I am not a historian. Nor do I want to be. There are plenty of people in the world who are wholly concerned with keeping track of the facts; however, I’ve always found facts to be nothing different than agreements by majority vote. Many times in my short life I have heard of, and seen, history rewriting its-self or facts changing. And in hindsight, the past is seldom recounted as what happened, but instead as what is remembered.
What we remember is not fact, nor can it be. All eyes see through different lenses. And the impression of even a defined sight is infinitely variable. A beautiful landscape can be painted in a thousand different styles, but should any one of those styles be more greatly valued than the other? Is it more important to portray how something looked? Or how it made you feel? A physical reality or emotional reality?
Very often I hear people share a dream and say, “the whole time I had no idea I was dreaming!” To me, this is explainable. It is because there is little difference between living in a dream and being awake. In both situations everything happening is in your head.
This is not supposed to be an inspirational message having to do with following your dreams. Or a bland mantra such as, “If you can dream it you can do it!” Such meaningless statements should be reserved for fortune cookies. It is a perspective on why I believe nothing is definite. And how I often justify bending the “facts” to share what I think, see, smell, touch, and hear.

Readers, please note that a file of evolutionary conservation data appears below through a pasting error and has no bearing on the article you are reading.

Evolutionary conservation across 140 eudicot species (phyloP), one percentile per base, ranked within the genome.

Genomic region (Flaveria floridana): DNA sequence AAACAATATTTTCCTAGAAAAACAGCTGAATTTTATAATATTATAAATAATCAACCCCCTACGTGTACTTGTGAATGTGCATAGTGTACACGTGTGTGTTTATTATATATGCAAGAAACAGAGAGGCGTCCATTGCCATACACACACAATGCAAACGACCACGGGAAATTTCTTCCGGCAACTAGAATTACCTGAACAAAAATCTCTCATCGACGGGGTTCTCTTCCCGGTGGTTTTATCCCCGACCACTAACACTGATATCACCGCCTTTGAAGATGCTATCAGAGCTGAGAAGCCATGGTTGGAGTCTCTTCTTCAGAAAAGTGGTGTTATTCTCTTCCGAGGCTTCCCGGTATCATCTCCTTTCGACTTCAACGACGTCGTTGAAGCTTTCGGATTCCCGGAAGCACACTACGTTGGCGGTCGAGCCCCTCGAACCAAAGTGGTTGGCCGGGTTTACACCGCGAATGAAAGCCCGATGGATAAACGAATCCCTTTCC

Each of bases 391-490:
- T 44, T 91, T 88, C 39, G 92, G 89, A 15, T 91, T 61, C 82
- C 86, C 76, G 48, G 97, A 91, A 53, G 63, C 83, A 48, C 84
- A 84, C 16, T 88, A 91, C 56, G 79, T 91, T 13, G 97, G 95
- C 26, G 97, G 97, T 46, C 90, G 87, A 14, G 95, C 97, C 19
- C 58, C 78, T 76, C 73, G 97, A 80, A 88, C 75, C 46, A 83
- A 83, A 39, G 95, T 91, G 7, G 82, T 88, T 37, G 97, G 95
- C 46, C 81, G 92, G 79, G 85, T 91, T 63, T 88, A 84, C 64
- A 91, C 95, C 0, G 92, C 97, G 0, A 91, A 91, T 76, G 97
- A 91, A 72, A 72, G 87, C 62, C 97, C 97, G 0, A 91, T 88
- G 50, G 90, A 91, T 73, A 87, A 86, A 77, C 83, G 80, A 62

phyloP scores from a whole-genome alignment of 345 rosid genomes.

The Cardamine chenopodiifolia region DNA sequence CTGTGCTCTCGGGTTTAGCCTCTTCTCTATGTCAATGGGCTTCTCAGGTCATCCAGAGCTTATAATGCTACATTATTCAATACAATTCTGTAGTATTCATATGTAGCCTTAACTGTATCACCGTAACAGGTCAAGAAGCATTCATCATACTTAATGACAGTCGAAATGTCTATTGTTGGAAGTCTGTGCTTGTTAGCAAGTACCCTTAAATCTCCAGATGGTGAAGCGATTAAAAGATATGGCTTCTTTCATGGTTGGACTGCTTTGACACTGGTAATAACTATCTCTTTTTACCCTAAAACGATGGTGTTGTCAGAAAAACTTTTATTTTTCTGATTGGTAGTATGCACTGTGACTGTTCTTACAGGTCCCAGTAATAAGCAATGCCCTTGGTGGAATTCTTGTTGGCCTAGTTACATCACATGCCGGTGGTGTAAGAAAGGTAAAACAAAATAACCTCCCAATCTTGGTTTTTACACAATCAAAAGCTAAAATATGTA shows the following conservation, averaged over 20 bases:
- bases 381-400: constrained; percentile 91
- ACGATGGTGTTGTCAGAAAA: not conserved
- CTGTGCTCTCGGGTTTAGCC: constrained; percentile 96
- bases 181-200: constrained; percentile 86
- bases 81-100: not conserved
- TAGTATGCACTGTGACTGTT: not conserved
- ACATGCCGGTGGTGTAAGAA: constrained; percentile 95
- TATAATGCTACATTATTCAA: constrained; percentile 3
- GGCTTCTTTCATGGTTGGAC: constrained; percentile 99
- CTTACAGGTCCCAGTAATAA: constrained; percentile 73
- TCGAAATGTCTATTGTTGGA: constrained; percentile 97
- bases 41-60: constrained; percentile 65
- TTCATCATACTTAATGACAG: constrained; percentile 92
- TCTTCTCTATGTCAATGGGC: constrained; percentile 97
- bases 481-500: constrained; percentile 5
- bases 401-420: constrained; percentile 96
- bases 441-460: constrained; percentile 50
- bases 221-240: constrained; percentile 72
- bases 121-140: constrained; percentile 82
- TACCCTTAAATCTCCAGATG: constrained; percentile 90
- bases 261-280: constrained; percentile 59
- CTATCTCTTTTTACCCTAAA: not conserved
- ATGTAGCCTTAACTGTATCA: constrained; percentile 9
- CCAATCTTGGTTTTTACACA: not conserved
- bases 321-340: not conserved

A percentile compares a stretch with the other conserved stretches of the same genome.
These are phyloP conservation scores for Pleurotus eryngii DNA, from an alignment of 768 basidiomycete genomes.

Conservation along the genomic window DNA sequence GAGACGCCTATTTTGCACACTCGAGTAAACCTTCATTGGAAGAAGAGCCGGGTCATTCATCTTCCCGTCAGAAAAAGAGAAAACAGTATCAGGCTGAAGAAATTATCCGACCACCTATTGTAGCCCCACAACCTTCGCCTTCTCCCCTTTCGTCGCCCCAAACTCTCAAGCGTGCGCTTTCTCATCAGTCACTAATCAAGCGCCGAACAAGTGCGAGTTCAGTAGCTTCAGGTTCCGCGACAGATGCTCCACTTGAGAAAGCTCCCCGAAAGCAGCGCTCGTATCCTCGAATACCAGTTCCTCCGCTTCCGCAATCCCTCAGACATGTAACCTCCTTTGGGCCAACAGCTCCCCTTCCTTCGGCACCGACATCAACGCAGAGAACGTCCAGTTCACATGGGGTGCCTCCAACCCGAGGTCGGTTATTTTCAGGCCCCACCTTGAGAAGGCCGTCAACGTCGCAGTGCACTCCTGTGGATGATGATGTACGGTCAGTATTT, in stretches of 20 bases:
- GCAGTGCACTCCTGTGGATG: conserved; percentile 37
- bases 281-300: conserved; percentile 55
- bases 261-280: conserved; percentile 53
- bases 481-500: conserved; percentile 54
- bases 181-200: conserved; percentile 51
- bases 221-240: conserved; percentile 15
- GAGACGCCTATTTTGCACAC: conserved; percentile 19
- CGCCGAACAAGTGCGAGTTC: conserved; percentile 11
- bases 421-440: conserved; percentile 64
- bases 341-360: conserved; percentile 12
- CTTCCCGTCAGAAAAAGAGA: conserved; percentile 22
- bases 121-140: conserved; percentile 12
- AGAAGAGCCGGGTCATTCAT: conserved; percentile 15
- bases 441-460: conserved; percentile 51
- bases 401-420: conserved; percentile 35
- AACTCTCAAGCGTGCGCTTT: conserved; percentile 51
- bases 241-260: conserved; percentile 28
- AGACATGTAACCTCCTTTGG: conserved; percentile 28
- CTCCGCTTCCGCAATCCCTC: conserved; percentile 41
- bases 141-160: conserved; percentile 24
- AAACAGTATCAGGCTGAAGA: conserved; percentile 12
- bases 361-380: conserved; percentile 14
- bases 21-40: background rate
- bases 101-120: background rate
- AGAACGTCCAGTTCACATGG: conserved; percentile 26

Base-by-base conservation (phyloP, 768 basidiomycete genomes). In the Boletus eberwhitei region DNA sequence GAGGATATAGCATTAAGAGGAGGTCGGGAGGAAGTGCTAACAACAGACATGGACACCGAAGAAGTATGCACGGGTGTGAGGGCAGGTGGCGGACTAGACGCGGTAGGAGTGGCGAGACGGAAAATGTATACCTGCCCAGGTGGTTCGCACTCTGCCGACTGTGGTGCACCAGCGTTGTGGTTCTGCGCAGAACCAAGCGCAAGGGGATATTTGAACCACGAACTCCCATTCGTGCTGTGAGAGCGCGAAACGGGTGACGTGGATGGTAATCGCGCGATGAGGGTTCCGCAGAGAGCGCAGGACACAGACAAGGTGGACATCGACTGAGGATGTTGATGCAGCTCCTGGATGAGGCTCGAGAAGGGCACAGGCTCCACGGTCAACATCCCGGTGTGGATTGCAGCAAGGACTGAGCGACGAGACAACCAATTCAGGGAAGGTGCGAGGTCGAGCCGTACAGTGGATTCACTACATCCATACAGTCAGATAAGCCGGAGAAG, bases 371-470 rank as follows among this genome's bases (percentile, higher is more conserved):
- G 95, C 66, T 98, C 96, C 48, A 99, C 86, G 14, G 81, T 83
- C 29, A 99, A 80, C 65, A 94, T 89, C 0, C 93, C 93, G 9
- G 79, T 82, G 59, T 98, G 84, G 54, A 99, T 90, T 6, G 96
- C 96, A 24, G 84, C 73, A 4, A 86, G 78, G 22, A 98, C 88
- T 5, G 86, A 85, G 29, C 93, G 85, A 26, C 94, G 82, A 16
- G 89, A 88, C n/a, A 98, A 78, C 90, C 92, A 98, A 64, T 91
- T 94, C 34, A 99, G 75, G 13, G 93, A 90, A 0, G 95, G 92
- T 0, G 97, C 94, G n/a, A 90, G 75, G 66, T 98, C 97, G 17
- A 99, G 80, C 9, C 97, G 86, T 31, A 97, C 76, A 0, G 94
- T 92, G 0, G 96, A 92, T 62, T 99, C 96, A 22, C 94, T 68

Out of all the pictures I’ve ever shared, the skies were never as vivid when I released the shutter. Nor does my friends or my skin glow – as it often seems to do. I imagine that the dramatic contrasts between castle rocks and turquoise ocean-waters in many of my pictures were much less vibrant than I portrayed. Simply put, I believe that the subjects I share seldom reflect the subjects themselves – in their “real” nature, that is.
I’m fine with that. Never would I change it. Humans are not computers exchanging data, we are beings sharing emotions. Telling someone the latitude, longitude, altitude, climate, color, age, and name of a destination, accompanied by a cell phone taken snap shot, will make any story completely impersonal – and often indistinguishable.
When a person sees a picture of mine, or reads about an experience I’ve had, my goal is to have them feel as I did at that time. Never before have I worried whether the pictures I take, or words I write, are accurate representations of the nouns they pertain to. Only do I worry if they accurately express how I felt at the moment in time I’m attempting to share. By focusing as so, I hope to share emotions, not facts; and stories, not pictures.
In the future, never would I want to look back on my works and believe that a Google search would more accurately spark a memory. Or look at a picture, only to remember how awkward I felt while smiling for it. I want to remember how I saw myself, while racing down cliffs in Montenegro, gazing into the clear Grecian skies, or bathing in the mineral rich mud of the Dead Sea. How I felt during those experiences is what’s meaningful. And the memory of them would be greatly dulled if I felt obliged to record them in a way considered “realistic”.